tiotest [-h] [-W] [-f SizeInMB] [-d TestDir] [-b BlkSizeInBytes] [-r NumberRandOpsPerThread] [-t NumberOfThreads] [-T] [-c] [-L] [-S] [-R] [-D DebugLevel] [-k SkipTestNoN]
tiotest is a file system benchmark especially designed to test
I/O performance with multiple running threads.
Display a brief help and exit.
Instructs tiotest to wait for previous thread to finish before
starting a new one in the writing phase. This results in the files to
be sequentially allocated and thus prevents them to be fragmented. Of
course the writeside test is not parallel then but in readside the files
are physically more sequentially placed on the media (well this depends
on the filesystem too).
- -f SizeInMB
The filesize per threat in MBytes. Defaults to 10 MB.
- -d TestDir
The directory in which to test. Defaults to ., the current directory.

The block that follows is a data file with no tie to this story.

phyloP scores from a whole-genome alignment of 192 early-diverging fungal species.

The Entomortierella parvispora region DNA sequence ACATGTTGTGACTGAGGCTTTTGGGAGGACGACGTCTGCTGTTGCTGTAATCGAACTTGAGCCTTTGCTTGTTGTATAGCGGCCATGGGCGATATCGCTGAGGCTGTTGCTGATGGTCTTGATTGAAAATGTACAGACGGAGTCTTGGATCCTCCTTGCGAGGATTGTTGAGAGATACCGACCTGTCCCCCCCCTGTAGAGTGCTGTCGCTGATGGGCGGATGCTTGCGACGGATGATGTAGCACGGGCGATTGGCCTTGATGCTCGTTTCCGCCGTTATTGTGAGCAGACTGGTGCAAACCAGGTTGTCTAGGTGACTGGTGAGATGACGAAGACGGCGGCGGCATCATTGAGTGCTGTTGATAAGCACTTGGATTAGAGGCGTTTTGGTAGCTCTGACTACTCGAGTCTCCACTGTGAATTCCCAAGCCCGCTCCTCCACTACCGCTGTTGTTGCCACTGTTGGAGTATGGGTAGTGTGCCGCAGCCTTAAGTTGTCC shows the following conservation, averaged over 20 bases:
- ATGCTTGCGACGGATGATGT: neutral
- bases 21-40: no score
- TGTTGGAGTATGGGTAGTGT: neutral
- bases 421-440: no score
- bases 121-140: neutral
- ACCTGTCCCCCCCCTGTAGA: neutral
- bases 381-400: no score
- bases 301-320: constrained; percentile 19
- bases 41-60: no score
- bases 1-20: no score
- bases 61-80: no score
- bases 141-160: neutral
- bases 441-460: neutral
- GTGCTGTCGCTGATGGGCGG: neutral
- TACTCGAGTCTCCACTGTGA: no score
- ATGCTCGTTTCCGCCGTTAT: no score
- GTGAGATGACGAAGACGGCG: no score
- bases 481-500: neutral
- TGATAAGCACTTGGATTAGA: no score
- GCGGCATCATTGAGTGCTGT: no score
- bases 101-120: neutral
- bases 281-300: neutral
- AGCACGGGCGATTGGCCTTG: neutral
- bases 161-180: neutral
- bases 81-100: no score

- -b BlkSizeInBytes
The blocksize in Bytes to use. Defaults to 4096.
- -r NumberRandOpsPerThread
Random I/O operations per thread. Defaults to 1000.
- -t NumberOfThreads
The number of concurrent test threads. Defaults to 4.
More terse output.
Consistency check data. This should be used for stresstesting the media
rather than benchmarking (it will slow io and raise cpu percentage).
It is especially usefull to seek media for very hard to detect errors.
Hide latency output.
Do writing synchronously.
Use raw drives.
- -D DebugLevel
Set the debug level.
- -k fISkipTestNoN
Skip test number n. Could be used several times.
while tiotest -c -f 2000 ; do echo run ok ; done
To get usefull results the used file sizes should be a lot larger than the physical amount of memory you have. A good idea is to boot with 16 Megs of RAM (Try passing the "mem=16M" option to the kernel to limit Linux to using a very small amount of memory) and into Single User mode only.